like the real 18th century.

        To my surprise, the more time I spent in the camp, the more I liked it.
        I liked the way people walked around in their fancy costumes,
        unselfconsciously debating, say, the role battlefield panic played on
        the Plains. I liked the way people said hello, no matter who you were. I
        liked that I could wander into a settler's tent-store and find a book
        called The Fighting Tomahawk: An Illustrated Guide to Using the Tomahawk
        and Long Knife as Weapons.

        The re-enactors seemed to need to be there. They loved history, but they
        needed to make it physical and accurate, even strict. There was
        something dignified and slightly resigned in this. No one ever looked

        I met unusual people who did unusual things all over the camp. One was
        Teresa Gage. She had red hair and was 54 years old, though she looked

        "I had a different time frame before," she said. "Norman Conquest. But
        then my sister was attending an 18th-century event, so I moved forward
        again to the 18th century. I'm getting more and more modern" She
        laughed, but added: "This is as modern as I'm going."

        Ms. Gage was an electrical engineer and made her living as a systems
        analyst at Lockheed Martin, the military contractor. She'd just finished
        a third degree in "data-technology design," something I'd never heard
        of. During her time in England studying radar systems for U.S. Air Force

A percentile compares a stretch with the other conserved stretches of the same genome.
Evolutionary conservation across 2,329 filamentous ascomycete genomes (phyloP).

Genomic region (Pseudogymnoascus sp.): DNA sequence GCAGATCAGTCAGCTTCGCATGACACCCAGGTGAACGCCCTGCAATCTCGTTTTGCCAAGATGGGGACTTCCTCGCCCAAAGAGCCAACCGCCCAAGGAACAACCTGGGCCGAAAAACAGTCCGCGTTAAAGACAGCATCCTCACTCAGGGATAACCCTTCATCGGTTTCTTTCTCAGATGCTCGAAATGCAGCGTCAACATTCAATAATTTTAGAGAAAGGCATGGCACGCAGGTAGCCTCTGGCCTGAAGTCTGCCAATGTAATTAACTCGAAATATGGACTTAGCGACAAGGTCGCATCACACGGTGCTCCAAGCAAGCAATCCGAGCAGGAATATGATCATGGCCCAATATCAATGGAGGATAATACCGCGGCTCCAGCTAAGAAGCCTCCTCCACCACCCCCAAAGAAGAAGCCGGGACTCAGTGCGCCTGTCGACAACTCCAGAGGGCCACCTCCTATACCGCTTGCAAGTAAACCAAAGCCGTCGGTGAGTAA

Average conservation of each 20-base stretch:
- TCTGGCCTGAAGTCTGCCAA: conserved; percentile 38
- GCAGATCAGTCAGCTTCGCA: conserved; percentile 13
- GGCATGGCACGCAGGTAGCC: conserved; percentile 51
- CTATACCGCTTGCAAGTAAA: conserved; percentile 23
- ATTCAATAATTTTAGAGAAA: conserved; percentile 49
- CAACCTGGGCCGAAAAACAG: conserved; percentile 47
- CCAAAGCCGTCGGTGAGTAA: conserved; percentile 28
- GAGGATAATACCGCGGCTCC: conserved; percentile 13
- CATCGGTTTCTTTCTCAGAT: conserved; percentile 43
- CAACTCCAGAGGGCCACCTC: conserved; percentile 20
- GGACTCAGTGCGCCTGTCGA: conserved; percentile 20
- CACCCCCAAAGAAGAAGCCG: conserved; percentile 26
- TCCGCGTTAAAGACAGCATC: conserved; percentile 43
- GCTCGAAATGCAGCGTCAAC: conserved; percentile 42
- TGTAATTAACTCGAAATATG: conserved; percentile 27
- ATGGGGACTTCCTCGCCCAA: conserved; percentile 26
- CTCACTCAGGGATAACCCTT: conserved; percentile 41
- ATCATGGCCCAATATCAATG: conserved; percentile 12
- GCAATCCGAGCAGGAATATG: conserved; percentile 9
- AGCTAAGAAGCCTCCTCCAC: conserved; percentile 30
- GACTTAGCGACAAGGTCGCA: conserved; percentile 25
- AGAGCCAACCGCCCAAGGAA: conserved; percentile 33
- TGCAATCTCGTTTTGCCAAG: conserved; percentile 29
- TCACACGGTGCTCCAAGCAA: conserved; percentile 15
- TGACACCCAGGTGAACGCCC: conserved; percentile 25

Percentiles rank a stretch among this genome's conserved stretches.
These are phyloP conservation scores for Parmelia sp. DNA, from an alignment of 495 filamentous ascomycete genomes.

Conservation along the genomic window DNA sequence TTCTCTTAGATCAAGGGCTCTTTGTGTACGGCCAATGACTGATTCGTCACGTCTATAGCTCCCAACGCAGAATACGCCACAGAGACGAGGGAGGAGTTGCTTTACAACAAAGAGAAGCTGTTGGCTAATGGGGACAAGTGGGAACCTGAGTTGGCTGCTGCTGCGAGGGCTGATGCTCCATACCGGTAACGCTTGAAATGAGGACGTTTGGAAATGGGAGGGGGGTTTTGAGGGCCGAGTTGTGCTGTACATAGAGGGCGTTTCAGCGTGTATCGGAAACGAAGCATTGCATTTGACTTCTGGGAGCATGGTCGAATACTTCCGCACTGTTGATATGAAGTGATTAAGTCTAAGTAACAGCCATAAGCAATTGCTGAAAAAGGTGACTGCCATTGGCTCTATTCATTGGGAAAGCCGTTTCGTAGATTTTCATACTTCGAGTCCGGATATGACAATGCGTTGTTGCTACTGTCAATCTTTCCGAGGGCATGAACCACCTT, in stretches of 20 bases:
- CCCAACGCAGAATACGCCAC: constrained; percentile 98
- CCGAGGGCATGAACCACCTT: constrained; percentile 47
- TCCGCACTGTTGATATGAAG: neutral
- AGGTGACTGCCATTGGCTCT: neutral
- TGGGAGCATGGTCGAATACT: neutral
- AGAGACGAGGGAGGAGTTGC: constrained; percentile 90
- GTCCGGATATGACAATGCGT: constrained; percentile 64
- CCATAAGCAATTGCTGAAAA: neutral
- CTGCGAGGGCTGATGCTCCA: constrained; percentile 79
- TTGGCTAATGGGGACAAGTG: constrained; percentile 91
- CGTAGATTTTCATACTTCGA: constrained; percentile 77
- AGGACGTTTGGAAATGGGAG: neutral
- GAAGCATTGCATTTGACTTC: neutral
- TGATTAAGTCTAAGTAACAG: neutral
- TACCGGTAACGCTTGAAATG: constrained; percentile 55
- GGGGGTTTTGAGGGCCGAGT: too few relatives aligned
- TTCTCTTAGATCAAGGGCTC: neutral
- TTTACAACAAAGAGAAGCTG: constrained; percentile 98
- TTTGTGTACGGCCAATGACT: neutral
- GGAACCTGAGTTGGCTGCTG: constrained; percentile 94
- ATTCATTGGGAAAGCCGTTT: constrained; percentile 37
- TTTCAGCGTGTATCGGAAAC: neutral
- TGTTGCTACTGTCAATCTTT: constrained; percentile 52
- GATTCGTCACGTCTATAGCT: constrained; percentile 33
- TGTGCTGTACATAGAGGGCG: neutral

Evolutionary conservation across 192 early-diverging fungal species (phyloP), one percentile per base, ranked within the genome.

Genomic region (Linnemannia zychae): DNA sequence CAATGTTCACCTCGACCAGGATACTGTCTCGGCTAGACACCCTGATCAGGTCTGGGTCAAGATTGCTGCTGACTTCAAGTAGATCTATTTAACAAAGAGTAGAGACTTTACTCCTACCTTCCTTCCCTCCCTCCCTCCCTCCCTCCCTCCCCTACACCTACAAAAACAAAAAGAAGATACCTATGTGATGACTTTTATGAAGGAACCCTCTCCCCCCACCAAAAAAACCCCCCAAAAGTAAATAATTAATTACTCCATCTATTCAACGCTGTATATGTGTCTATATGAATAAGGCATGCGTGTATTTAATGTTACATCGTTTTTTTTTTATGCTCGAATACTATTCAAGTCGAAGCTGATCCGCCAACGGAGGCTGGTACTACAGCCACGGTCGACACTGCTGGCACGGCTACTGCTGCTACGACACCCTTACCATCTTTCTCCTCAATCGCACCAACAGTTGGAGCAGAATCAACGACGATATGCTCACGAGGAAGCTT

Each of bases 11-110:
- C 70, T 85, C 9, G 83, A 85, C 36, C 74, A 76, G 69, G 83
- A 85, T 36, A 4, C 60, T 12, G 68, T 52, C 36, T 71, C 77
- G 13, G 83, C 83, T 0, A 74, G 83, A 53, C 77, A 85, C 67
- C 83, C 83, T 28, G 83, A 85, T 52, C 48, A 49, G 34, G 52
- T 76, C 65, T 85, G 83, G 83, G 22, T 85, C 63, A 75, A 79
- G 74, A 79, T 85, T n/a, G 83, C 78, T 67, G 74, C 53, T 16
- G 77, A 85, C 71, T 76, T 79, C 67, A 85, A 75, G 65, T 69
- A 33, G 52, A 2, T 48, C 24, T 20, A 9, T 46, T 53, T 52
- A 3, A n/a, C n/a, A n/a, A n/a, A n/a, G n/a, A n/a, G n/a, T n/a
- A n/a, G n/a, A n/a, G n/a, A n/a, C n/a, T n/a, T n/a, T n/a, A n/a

planes, "I had an opportunity to get a degree in lace-making, out of the
        city guilds of London."

        Normally that requires seven years; Ms. Gage did it in two.

        Her hand-hewn booth was filled with lace – designs and samples and
        parchment prickings covered with tiny forests of (period-accurate) brass
        pins, around which she was crossing and twisting and twisting and
        crossing linen thread (there are only two moves in lace; the hard part
        is creating a design).

        She could make an inch of lace in three hours. Her works-in-progress,
        with their pairs of Italian or English bobbins, looked so complicated
        they made me dizzy. "I do it for myself, for pleasure."

        Ms. Gage didn't want to live in the past. "I would probably not be alive
        in the 18th century as a 54-year-old woman," she said. "But the public
        needs to understand where they come from. It's a value that we ourselves
        can do things with our hands. I've always found that it's helpful to
        remember that."

        Making lace gave her a concrete sense of what she knew, of her store of
        knowledge. She had to take up computer science for her job, and worried
        the subject would be too difficult. "Oh," a friend said, "you'll have no